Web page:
Improve Your Organization
By Evaluating Your Board of Directors
The information contained
in this site is of general nature and should not be acted upon in your specific
situation without further details and/or professional assistance
As the number of nonprofits skyrockets, so do the
challenges your organization faces. To achieve your tax exempt goals, you need
to use every available resource. Your board of directors can be a valuable
asset. Ask yourself: Is our board of directors a knowledgeable group willing
and able to lead our organization through tough and changing times?
Evaluate your board in the following areas and then take
appropriate steps to increase its contributions to your nonprofit.
Board responsibilities fall into legal, financial and
operational areas, including:
Ensuring that your organization’s mission is appropriate, and
establishing policies to carry out the organization’s goals,
Guaranteeing that the organization complies with its governing
instruments, bylaws and other rules,
Reviewing financial and operational performance, and
Hiring and monitoring key personnel.
Board members should regularly attend
meetings to stay up-to-date and familiar with:
Your mission and governing instruments, such as articles of
incorporation and bylaws,
Key staff members,
Contractual commitments made in connection with
revenue-producing activities, and
Your programs and activities.
Board meetings should:
Convene regularly (at least quarterly or up to 12 meetings a year
is generally advisable),
Start and end on time and work from an organized agenda,
Defer items not on the agenda or not urgent to the next meeting,
Establish committees to work in key areas such as finance,
facilities, personnel and long-range planning, and
Have written minutes that contain adequate detail about
discussions, decisions and authorizations.
The board is responsible for annually evaluating the
executive director’s performance.
Another area for board concern is the threat of
intermediate sanctions for excessive compensation. This threat imposes greater
responsibilities than ever before. You can assess penalties against board
members when unreasonable compensation is found.
The safe-harbor provision that avoids a presumption that
compensation is unreasonable requires the board to:
Be composed of persons who are not related to or controlled by the
person receiving compensation,
Obtain and rely on comparable data about compensation, and
Document the basis for its compensation conclusions.
The board is also responsible for:
Developing job requirements for the executive director,
Establishing personnel policies,
Electing officers and reviewing their performance, and
Authorizing officers and staff to make contractual commitments,
and establish banking and other relationships.
In the area of finance, the board:
Assists with developing and approving the budget,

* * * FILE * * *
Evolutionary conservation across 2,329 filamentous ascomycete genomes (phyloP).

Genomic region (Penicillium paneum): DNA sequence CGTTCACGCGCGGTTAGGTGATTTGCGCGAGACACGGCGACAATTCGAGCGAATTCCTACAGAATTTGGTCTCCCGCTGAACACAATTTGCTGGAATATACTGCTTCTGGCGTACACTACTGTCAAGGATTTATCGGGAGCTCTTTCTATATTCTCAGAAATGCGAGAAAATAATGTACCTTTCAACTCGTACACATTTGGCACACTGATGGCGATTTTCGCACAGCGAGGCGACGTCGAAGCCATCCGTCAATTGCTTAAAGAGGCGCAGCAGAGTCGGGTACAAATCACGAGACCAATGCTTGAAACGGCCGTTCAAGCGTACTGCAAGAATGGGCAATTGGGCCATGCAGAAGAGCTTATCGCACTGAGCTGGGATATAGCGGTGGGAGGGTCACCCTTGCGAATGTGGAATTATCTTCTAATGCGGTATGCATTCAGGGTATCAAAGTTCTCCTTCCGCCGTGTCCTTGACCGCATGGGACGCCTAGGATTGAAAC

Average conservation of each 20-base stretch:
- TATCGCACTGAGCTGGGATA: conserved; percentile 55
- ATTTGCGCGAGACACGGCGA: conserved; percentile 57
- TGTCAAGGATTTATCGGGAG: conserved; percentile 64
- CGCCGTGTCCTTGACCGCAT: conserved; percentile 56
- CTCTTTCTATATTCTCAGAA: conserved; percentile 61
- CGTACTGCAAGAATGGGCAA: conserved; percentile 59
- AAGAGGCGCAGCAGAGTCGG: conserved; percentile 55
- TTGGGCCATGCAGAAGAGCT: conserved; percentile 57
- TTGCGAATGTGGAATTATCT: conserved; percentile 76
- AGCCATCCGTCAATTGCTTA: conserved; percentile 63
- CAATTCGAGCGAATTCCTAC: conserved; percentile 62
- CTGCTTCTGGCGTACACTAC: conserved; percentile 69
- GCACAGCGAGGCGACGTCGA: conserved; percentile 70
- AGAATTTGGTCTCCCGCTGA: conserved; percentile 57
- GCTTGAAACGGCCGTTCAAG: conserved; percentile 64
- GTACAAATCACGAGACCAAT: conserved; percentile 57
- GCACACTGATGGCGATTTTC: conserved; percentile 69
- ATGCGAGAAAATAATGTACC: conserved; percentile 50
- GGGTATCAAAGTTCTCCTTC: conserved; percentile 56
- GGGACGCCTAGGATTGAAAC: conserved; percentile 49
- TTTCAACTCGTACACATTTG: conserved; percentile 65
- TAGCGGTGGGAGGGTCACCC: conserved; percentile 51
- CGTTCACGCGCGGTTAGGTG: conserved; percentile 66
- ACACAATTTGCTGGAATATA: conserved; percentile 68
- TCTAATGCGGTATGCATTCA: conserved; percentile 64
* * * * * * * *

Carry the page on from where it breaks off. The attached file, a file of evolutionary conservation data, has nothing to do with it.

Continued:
Monitors fund development programs (though procedures vary among
Reviews financial statements that summarize operations and
account balances at least quarterly (the treasurer and finance committee will
generally review monthly reports), and
Contracts independent auditors and responds to any audit findings.
7 Strategies of a Successful
Board of Directors
No. 1. Look at the big picture. An effective board of directors
poses questions and acts on the answers before trouble arises. For example, it
asks, “What are the objectives of our organization?” “What are the needs
we are addressing?” “How can our organization best serve these needs?”
No. 2. Plan with the end in mind. The budget process is an
example of this. When carefully prepared, the budget is a tool to track progress
and provide an early warning of needed actions.
No. 3. Set priorities. The board should work from an agenda so
that it devotes its valuable time to the right issues. Issues that come up at
meetings but are not urgent can usually be deferred to allow proper planning.
No. 4. Provide
a growth opportunity for staff while working for the organization’s goals.
The organization should strive to meet its goals and, at the same time, provide
an opportunity for staff growth, development and service.
No. 5. Understand
before acting. During a
conflict between the board and the staff or committees, each side should first
understand the opposing side’s position and underlying reasons.
Also, when a request is made, an effective board first seeks to understand
No. 6. Work
as a team. The board’s responsibilities for legal, accounting,
personnel and program matters require a wide spectrum of
skills. The board should be composed of members with skills and interests in
each of these areas and should work as a team to accomplish organization
No. 7. Keep
improving. The board should review the mission statement at least annually
to determine if it’s still appropriate. An annual retreat can be a powerful
way to refresh and energize the board. Outside speakers can sometimes add to a
board’s understanding and ability to serve.
Use this list as a tool for evaluating your board’s
strengths and weaknesses. Then tackle differences while capitalizing on your
With a strong board willing to work together, your
organization will be better able to achieve its goals.